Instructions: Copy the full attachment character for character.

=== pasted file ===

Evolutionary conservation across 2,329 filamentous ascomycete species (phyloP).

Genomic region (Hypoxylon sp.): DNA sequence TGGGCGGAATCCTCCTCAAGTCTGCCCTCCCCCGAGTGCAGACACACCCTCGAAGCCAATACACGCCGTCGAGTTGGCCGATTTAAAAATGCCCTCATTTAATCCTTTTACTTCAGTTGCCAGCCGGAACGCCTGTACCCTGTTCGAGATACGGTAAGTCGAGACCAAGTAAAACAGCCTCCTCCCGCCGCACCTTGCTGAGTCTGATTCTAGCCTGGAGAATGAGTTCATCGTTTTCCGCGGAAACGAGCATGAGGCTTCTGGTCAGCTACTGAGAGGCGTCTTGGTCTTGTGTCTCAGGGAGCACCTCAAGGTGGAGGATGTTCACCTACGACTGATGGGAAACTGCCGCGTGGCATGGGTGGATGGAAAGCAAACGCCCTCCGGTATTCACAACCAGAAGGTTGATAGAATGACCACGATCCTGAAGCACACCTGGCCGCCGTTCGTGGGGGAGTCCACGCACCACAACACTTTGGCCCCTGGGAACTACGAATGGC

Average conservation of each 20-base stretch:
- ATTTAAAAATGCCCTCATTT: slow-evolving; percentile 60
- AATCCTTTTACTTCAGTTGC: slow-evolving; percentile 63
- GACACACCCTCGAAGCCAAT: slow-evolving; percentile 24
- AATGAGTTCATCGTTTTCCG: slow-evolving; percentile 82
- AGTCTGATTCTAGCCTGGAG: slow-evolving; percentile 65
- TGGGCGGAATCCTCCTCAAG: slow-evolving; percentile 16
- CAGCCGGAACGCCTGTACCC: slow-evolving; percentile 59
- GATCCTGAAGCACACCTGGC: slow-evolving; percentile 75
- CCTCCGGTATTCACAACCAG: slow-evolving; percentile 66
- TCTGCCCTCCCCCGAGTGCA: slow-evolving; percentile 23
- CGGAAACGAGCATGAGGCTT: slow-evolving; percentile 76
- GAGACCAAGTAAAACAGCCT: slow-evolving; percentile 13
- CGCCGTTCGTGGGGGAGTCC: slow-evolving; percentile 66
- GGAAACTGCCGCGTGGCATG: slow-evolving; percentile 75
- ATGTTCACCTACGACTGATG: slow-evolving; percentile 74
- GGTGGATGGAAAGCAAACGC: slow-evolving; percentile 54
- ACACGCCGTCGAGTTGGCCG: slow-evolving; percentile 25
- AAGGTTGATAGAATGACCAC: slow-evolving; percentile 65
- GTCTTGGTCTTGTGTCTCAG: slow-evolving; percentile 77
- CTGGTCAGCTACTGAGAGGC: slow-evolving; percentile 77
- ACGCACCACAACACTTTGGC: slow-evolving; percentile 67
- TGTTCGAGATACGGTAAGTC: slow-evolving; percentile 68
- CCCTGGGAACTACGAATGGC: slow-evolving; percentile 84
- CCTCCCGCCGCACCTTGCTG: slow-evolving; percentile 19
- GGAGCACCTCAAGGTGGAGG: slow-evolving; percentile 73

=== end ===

Evolutionary conservation across 2,329 filamentous ascomycete species (phyloP).

Genomic region (Hypoxylon sp.): DNA sequence TGGGCGGAATCCTCCTCAAGTCTGCCCTCCCCCGAGTGCAGACACACCCTCGAAGCCAATACACGCCGTCGAGTTGGCCGATTTAAAAATGCCCTCATTTAATCCTTTTACTTCAGTTGCCAGCCGGAACGCCTGTACCCTGTTCGAGATACGGTAAGTCGAGACCAAGTAAAACAGCCTCCTCCCGCCGCACCTTGCTGAGTCTGATTCTAGCCTGGAGAATGAGTTCATCGTTTTCCGCGGAAACGAGCATGAGGCTTCTGGTCAGCTACTGAGAGGCGTCTTGGTCTTGTGTCTCAGGGAGCACCTCAAGGTGGAGGATGTTCACCTACGACTGATGGGAAACTGCCGCGTGGCATGGGTGGATGGAAAGCAAACGCCCTCCGGTATTCACAACCAGAAGGTTGATAGAATGACCACGATCCTGAAGCACACCTGGCCGCCGTTCGTGGGGGAGTCCACGCACCACAACACTTTGGCCCCTGGGAACTACGAATGGC

Average conservation of each 20-base stretch:
- ATTTAAAAATGCCCTCATTT: slow-evolving; percentile 60
- AATCCTTTTACTTCAGTTGC: slow-evolving; percentile 63
- GACACACCCTCGAAGCCAAT: slow-evolving; percentile 24
- AATGAGTTCATCGTTTTCCG: slow-evolving; percentile 82
- AGTCTGATTCTAGCCTGGAG: slow-evolving; percentile 65
- TGGGCGGAATCCTCCTCAAG: slow-evolving; percentile 16
- CAGCCGGAACGCCTGTACCC: slow-evolving; percentile 59
- GATCCTGAAGCACACCTGGC: slow-evolving; percentile 75
- CCTCCGGTATTCACAACCAG: slow-evolving; percentile 66
- TCTGCCCTCCCCCGAGTGCA: slow-evolving; percentile 23
- CGGAAACGAGCATGAGGCTT: slow-evolving; percentile 76
- GAGACCAAGTAAAACAGCCT: slow-evolving; percentile 13
- CGCCGTTCGTGGGGGAGTCC: slow-evolving; percentile 66
- GGAAACTGCCGCGTGGCATG: slow-evolving; percentile 75
- ATGTTCACCTACGACTGATG: slow-evolving; percentile 74
- GGTGGATGGAAAGCAAACGC: slow-evolving; percentile 54
- ACACGCCGTCGAGTTGGCCG: slow-evolving; percentile 25
- AAGGTTGATAGAATGACCAC: slow-evolving; percentile 65
- GTCTTGGTCTTGTGTCTCAG: slow-evolving; percentile 77
- CTGGTCAGCTACTGAGAGGC: slow-evolving; percentile 77
- ACGCACCACAACACTTTGGC: slow-evolving; percentile 67
- TGTTCGAGATACGGTAAGTC: slow-evolving; percentile 68
- CCCTGGGAACTACGAATGGC: slow-evolving; percentile 84
- CCTCCCGCCGCACCTTGCTG: slow-evolving; percentile 19
- GGAGCACCTCAAGGTGGAGG: slow-evolving; percentile 73